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Advances in Acoustics and Vibration
Volume 2009 (2009), Article ID 853407, 14 pages
Research Article

Acoustic Pressure Waves in Vibrating 3-D Laminated Beam-Plate Enclosures

1Department of Systems Engineering, Faculty of Engineering, University of Lagos, Akoka-Yaba, Lagos 23401, Nigeria
2Department of Mechanical Engineering, Faculty of Engineering, University of Lagos, Nigeria

Received 22 September 2009; Accepted 5 December 2009

Academic Editor: Abul Azad

Copyright © 2009 Charles A. Osheku et al. This is an open access article distributed under the Creative Commons Attribution License, which permits unrestricted use, distribution, and reproduction in any medium, provided the original work is properly cited.


The effect of structural vibration on the propagation of acoustic pressure waves through a cantilevered 3-D laminated beam-plate enclosure is investigated analytically. For this problem, a set of well-posed partial differential equations governing the vibroacoustic wave interaction phenomenon are formulated and matched for the various vibrating boundary surfaces. By employing integral transforms, a closed form analytical expression is computed suitable for vibroacoustic modeling, design analysis, and general aerospace defensive applications. The closed-form expression takes the form of a kernel of polynomials for acoustic pressure waves showing the influence of linear interface pressure variation across the axes of vibrating boundary surfaces. Simulated results demonstrate how the mode shapes and the associated natural frequencies can be easily computed. It is shown in this paper that acoustic pressure waves propagation are dynamically stable through laminated enclosures with progressive decrement in interfacial pressure distribution under the influence of high excitation frequencies irrespective of whether the induced flow is subsonic, sonic , supersonic, or hypersonic. Hence, in practice, dynamic stability of hypersonic aircrafts or jet airplanes can be further enhanced by replacing their noise transmission systems with laminated enclosures.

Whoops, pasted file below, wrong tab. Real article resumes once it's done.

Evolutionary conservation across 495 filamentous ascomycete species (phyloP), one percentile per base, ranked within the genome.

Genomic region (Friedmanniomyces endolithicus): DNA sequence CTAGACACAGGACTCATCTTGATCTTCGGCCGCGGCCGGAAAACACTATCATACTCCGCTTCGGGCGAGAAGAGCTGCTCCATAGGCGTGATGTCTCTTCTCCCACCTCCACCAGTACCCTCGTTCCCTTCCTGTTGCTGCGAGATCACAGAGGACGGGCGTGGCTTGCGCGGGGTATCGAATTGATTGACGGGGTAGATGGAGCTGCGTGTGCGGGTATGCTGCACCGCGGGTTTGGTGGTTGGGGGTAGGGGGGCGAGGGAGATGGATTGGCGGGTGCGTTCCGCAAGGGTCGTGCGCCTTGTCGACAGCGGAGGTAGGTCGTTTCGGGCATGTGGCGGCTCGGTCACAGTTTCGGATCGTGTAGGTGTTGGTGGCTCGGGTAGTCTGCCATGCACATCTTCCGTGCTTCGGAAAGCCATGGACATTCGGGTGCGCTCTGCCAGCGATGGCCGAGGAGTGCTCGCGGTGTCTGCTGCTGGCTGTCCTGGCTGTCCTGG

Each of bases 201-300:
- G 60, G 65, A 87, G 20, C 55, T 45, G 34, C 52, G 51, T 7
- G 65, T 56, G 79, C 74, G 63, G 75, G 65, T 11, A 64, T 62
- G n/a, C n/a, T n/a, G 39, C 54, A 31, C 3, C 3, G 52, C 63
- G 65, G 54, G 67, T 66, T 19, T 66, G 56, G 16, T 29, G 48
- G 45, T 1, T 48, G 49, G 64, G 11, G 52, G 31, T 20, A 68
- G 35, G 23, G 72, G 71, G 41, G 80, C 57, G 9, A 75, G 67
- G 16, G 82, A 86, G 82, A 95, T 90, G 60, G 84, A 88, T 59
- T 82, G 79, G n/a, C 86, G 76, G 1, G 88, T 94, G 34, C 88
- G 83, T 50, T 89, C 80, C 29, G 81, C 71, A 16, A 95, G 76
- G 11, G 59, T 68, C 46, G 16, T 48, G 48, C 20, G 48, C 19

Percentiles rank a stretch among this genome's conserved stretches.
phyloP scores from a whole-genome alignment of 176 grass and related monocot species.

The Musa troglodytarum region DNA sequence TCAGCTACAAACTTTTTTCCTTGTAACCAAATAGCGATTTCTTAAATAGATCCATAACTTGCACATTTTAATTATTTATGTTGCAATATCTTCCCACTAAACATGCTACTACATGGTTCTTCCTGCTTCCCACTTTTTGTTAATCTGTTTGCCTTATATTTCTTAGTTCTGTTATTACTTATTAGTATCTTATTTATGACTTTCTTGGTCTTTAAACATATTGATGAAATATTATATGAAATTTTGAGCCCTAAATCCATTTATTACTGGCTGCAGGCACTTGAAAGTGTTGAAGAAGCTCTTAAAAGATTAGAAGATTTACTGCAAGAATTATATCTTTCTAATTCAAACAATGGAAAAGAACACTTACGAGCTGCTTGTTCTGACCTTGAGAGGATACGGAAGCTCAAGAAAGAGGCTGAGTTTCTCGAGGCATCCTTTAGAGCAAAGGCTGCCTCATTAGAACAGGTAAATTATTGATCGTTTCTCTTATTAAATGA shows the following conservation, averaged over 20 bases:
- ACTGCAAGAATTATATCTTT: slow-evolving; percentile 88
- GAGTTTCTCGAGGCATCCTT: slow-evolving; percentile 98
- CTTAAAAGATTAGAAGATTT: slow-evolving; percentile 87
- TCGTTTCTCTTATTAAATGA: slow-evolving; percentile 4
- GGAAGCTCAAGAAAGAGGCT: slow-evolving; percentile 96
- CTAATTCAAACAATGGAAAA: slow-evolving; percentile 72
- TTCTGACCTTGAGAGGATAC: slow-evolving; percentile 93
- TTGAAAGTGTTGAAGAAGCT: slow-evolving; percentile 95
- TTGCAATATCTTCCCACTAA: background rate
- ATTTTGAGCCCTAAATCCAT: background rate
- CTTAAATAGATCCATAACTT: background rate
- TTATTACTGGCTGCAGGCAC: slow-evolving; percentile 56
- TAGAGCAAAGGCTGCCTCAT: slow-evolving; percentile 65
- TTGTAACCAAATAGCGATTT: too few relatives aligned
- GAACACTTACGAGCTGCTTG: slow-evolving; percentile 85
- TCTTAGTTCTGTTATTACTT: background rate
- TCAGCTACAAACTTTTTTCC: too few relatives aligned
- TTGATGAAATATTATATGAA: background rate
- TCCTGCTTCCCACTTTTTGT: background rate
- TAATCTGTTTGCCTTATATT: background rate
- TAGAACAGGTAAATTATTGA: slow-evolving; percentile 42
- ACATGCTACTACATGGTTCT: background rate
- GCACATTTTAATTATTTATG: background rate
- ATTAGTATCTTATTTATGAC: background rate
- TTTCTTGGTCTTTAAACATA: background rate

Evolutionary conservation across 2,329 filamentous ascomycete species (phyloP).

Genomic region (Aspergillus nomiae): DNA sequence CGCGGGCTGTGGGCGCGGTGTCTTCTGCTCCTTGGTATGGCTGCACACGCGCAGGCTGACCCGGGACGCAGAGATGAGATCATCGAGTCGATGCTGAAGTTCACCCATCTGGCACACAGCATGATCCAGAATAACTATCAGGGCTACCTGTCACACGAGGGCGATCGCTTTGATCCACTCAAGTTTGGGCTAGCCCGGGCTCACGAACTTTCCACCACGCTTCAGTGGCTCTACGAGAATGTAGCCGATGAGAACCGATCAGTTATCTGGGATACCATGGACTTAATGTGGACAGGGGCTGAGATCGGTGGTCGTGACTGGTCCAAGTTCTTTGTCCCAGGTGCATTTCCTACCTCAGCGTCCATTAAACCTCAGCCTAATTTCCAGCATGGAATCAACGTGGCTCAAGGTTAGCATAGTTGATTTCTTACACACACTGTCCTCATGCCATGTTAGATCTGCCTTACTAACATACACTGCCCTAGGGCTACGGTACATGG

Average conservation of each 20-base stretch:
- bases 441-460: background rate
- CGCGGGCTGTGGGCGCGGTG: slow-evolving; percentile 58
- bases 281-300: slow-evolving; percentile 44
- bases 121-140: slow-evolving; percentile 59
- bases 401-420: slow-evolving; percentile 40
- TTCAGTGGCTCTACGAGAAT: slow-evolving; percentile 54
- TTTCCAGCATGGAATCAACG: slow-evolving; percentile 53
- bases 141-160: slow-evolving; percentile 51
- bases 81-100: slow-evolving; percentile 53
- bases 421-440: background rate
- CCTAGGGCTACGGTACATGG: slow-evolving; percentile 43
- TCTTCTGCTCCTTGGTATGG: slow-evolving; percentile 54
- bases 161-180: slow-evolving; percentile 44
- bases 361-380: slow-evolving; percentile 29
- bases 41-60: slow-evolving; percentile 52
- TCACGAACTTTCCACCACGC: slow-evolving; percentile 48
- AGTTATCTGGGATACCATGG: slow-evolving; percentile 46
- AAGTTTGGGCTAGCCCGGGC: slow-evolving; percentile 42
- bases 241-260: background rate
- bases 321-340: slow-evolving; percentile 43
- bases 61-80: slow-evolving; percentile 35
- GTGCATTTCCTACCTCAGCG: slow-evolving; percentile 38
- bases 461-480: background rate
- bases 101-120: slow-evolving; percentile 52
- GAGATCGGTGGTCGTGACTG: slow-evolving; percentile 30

1. Introduction

The control of vibration and noise propagation from industrial plants, aircraft engines and noise generating machines has remained an active research area for several decades. Nonetheless, limited literature exist in the area of noise-structure dynamic interaction modeling. However, within the context of analytical and experimental studies in acoustic -structure dynamics, a number of investigations have been reported in [19]. For these problems, analytical techniques were employed to study active control of acoustic-structure interaction in 2-D and 3-D enclosures.

In particular, Fang et al. [10], investigated acoustic-structure interaction through a 3-D rectangular enclosure to improve control design analysis. Nevertheless, reliable low-order finite model of 3-D acoustic-structure interaction has posed a formidable challenge in the field, given the fact that model density and order increase from 1-D to 3-D configurations, especially for severe multiple input and output systems. In the field of acoustic-structure interaction, the scarcity of literature in analytical modeling of 3-D enclosures having complex boundary conditions has been attributed mainly to the intractability of dynamic equations which preclude closed form solutions.

For some cases, with simplified assumptions, closed-form solutions are possible usually with rigorous mathematical intrigues and manipulations. One of such methods involves the computation of a transfer function from the frequency response data. Even at that, the limit of these identification techniques is that, the system identification algorithms work satisfactorily only for low-order systems and systems with separated nodes.